Cherry blossoms are much loved around the world. In Canada, it’s been thrilling to watch the blooms occur across the country. Here in Toronto, the season of white and pink blossoms (aka Sakura) typically peak around Mother’s Day much to the delight of many. Although, it looks like it might peak earlier this year! So, what’s the significance and where are the best places to see cherry blossoms in Canada?

What is the significance of Cherry Blossoms?

Symbolism: Sakura holds deep cultural and symbolic significance in Japanese culture. It symbolizes the fleeting nature of life, beauty, and the concept of “mono no aware”, which is an appreciation of the impermanence of things.

Timing: Sakura season typically occurs in spring, usually between late March and early May, depending on the region and climate conditions. The exact timing varies from year to year and is closely monitored through local forecasts. Toronto’s High Park, a popular cherry blossom viewing area, even offers daily updates as the season inches closer. They will also limit to foot traffic only during peak season.

Hanami: Hanami, which literally means “flower viewing,” is the traditional Japanese custom of enjoying the beauty of cherry blossoms. It involves picnicking, drinking, and socializing under the blooming trees. Hanami gatherings are more casual with friends or family gaining in popularity here as the season warms up. I love sitting under the trees just as the petals begin to softly fall. (pssst…check out Chatime’s Sakura Season offerings!)

Sakura - cherry blossom - hanami - chatime - bakecode - canada

Chatime Canada’s seasonal drinks this year include a Sakura White Peach Green tea with real peach fruit bits and a Sakura Lychee Juice with real lychee bits! Also be sure to bring along some sweet or savoury pastry items from Bake Code. The NEW Dragon Egg bun has quickly become a favourite! (Dragonfruit-infused Oubao, fresh taro paste, salted egg, crowned with a pineapple bun topping!) A must try for your picnics!

Events and Festivals: Many cities in Japan organize Sakura festivals or events during the peak blooming period. These festivals often include food stalls, performances, parades, and illuminated night viewings of the cherry blossoms. Vancouver has a Cherry Blossom Festival during the season. Check out www.vcbf.ca for dates

Cultural Significance: Sakura celebrations are deeply ingrained in Japanese culture and history. They have been celebrated for centuries and are featured in literature, art, and poetry as symbols of renewal and the transient nature of life.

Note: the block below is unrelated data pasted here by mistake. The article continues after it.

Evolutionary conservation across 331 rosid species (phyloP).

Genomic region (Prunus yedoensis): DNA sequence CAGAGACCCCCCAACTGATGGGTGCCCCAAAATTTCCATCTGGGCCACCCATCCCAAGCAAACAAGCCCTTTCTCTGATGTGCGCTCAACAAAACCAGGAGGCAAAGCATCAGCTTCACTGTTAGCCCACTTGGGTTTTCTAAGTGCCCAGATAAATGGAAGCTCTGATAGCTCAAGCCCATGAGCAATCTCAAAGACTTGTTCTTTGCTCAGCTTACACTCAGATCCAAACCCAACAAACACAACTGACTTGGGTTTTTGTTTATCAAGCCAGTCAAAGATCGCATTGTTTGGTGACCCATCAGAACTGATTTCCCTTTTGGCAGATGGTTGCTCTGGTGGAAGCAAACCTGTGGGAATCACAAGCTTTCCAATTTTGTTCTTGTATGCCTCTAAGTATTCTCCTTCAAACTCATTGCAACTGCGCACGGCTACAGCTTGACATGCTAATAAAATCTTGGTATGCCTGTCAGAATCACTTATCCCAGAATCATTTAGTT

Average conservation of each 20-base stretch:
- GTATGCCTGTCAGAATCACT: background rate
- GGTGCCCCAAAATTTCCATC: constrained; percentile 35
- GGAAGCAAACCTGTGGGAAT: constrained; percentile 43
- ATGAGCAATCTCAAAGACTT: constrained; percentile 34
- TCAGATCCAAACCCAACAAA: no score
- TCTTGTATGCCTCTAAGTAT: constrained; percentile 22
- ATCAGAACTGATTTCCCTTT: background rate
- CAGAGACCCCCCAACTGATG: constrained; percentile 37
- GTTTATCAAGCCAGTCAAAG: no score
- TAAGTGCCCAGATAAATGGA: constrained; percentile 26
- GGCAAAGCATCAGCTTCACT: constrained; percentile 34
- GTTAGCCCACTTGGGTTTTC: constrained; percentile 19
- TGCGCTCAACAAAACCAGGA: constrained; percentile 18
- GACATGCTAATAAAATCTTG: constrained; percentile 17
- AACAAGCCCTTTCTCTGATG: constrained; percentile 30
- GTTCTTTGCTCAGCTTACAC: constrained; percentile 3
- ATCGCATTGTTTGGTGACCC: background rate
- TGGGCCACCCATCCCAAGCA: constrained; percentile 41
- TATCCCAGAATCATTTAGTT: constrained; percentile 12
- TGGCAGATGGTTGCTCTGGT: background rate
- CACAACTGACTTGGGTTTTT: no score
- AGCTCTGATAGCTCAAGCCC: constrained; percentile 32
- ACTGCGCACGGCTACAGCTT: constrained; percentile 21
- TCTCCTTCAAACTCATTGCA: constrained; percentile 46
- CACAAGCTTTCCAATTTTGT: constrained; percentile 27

cherry blossoms - toronto - Sonya

Did you know?

In 1957, 2,000 beautiful cherry trees were generously gifted from Japan. This was a gift of appreciation  for accepting and welcoming Japanese citizens after WWII. Many were planted in High Park. An additional 3,000 trees were planted in 60 places by the Ontario Sakura Project from 2000 to 2012.

There are approximately 40,000 cherry trees in Vancouver. The city also has an annual Cherry Blossom Festival.

Some of the best places to see Cherry Blossoms in Canada:

  • Queen Elizabeth Park ,Vancouver BC
  • Van Dusen Botanical Park, Vancouver, BC
  • Stanley Park, Vancouver, BC
  • Nitobe Memorial Garden, Vancouver, BC
  • Butchart Gardens, Victoria, BC
  • James Bay, Victoria, BC
  • River Valley, Edmonton, AB
  • High Park, Toronto, Ontario
  • Trinity Bellwood Park (Queen Street entrance), Toronto, Ontario
  • U of T Robarts Library, Toronto, Ontario
  • Royal Botanical Gardens, Burlington, Ontario
  • Centre Island, Toronto, Ontario
  • Botanical Gardens (entrance), Niagara-on-the-Lake, Ontario
  • Confederation Park (east side), Ottawa, Ontario
  • Jacques Cartier Park, Gatineau, Québec
  • Westmount Park, Montréal, Québec

If you have any other favourites, please let me know and I can add it to this list!

cherry blossoms - toronto - sakura

Remember to leave the branches and trees alone. As tempting as it is, please don’t pull on branches, climb on the trees or take any home with you. We want to enjoy them for many years to come.

And if you’re on Instagram, follow @cherryblossommadness a personal account with a view from the person’s window in Vancouver. It’s funny to see how people react during the season! All in good fun of course. Hey, I’m sure I would be documented doing silly things too if I was living there, lol!